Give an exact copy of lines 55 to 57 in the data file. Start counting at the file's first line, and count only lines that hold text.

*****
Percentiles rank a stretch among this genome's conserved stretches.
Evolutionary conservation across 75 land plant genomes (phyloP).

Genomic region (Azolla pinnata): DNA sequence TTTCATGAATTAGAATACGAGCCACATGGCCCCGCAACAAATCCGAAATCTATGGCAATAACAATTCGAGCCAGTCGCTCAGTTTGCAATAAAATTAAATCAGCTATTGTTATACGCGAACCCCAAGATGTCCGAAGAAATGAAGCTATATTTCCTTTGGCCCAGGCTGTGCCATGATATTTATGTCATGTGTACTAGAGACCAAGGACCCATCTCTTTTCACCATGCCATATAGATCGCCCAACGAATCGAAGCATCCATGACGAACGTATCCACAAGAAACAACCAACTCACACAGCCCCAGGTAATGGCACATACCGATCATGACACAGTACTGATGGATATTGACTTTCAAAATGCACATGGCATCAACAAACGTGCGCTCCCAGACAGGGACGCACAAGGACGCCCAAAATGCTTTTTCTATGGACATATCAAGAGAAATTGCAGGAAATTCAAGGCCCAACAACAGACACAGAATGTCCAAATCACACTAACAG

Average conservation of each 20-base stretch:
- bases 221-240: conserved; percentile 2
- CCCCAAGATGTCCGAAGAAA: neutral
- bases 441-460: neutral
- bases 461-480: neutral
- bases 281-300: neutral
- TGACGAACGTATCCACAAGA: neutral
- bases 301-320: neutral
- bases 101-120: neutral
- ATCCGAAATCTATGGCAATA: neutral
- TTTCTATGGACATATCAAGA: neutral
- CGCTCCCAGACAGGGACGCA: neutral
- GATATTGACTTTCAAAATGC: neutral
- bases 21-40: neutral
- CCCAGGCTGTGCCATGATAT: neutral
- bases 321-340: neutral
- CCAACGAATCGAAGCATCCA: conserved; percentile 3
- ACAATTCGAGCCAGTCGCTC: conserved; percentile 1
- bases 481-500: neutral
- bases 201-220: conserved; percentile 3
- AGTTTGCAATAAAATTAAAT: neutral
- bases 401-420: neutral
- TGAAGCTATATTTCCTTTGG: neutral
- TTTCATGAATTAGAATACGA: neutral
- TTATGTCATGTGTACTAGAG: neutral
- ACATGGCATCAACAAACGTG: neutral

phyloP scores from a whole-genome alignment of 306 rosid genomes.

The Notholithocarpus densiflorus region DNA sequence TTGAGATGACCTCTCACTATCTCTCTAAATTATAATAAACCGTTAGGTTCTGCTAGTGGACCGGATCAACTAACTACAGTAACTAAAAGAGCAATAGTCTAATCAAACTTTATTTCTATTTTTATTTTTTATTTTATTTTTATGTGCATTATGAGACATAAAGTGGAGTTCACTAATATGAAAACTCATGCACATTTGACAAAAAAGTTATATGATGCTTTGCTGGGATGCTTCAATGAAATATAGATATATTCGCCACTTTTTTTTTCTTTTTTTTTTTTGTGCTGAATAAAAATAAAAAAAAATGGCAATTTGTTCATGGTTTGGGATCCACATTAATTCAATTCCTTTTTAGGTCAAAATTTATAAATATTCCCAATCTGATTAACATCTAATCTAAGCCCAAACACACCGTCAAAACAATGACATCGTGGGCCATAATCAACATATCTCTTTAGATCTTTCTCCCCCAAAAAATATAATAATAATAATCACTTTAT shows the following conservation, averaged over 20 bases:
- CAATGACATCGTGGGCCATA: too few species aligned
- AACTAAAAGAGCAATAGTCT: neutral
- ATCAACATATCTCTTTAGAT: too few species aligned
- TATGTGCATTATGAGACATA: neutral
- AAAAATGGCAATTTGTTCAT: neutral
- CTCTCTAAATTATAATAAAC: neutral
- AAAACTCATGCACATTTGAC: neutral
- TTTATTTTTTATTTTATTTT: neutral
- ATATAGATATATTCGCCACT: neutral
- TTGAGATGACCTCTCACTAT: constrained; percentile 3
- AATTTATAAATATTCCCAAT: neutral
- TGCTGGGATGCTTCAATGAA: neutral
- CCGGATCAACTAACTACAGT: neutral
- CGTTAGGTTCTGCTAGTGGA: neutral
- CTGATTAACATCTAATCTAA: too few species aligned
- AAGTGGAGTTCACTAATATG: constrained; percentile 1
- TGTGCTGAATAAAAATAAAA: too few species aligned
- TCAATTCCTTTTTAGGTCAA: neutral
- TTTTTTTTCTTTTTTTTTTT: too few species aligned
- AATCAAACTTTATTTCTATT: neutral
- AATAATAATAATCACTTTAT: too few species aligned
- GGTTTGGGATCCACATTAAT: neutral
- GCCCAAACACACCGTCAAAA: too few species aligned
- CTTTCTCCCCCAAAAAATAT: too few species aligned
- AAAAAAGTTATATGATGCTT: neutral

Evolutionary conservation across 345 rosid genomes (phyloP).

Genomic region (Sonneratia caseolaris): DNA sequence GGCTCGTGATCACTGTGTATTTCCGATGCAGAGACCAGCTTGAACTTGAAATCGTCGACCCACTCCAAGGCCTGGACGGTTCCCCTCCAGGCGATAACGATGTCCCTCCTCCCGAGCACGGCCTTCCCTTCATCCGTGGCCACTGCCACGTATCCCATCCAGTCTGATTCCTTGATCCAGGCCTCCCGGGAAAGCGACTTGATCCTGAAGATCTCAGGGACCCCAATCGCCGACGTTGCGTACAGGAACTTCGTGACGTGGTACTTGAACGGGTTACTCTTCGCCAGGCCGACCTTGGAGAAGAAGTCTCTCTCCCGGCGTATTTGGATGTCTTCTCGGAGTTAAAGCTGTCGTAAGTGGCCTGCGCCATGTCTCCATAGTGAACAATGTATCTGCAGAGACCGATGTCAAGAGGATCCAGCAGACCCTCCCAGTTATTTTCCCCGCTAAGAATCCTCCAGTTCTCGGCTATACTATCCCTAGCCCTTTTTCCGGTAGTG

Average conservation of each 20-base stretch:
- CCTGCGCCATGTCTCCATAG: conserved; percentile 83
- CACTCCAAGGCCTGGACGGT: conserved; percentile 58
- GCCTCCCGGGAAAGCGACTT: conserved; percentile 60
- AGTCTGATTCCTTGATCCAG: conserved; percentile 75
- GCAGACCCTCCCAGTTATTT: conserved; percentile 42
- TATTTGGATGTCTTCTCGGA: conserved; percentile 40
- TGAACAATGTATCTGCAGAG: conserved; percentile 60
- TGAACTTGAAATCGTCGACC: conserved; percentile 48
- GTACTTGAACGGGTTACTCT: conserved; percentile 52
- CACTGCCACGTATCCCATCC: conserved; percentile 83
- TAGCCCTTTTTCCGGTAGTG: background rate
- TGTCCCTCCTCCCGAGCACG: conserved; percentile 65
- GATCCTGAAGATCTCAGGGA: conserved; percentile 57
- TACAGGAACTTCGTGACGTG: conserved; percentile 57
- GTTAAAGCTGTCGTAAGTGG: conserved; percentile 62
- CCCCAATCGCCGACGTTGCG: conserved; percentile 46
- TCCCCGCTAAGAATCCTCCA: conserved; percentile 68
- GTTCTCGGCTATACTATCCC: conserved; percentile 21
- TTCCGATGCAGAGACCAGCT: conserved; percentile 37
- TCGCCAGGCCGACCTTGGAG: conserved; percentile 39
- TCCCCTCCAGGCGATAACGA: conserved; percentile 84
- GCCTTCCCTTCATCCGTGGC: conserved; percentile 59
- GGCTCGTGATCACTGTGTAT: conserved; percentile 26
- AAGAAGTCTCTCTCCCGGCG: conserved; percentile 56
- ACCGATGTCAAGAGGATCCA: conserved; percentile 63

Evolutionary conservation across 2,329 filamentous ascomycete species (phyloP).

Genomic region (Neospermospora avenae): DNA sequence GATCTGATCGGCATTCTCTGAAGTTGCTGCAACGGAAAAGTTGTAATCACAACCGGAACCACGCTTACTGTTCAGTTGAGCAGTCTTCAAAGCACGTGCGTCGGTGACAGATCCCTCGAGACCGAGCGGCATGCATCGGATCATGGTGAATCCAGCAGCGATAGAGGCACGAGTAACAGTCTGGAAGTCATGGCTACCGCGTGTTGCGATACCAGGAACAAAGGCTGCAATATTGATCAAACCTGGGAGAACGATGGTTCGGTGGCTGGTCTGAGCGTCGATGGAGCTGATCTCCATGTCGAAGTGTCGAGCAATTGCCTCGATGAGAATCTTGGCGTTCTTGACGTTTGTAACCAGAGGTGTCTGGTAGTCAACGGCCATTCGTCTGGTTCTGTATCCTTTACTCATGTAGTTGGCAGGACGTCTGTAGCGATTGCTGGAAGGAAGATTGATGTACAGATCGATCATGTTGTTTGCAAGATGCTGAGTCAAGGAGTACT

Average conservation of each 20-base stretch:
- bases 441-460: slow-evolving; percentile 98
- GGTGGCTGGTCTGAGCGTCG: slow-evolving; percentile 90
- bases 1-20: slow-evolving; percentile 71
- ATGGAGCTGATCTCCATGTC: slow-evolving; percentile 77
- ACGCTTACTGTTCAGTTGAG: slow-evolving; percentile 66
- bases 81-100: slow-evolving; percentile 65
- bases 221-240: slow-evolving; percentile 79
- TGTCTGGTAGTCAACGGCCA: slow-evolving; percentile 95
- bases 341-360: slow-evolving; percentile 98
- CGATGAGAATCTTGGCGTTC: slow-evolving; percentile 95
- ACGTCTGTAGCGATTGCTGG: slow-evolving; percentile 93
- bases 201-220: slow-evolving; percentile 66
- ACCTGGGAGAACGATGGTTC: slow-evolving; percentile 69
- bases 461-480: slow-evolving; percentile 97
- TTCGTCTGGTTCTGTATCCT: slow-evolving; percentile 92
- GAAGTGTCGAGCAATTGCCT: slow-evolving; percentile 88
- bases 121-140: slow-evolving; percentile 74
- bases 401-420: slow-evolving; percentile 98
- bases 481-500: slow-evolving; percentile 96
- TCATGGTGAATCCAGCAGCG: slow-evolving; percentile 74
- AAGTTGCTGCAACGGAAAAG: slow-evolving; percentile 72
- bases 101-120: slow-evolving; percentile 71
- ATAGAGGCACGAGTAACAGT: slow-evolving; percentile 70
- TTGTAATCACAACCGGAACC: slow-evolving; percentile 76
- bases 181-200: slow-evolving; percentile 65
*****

- CTTTCTCCCCCAAAAAATAT: too few species aligned
- AAAAAAGTTATATGATGCTT: neutral

Evolutionary conservation across 345 rosid genomes (phyloP).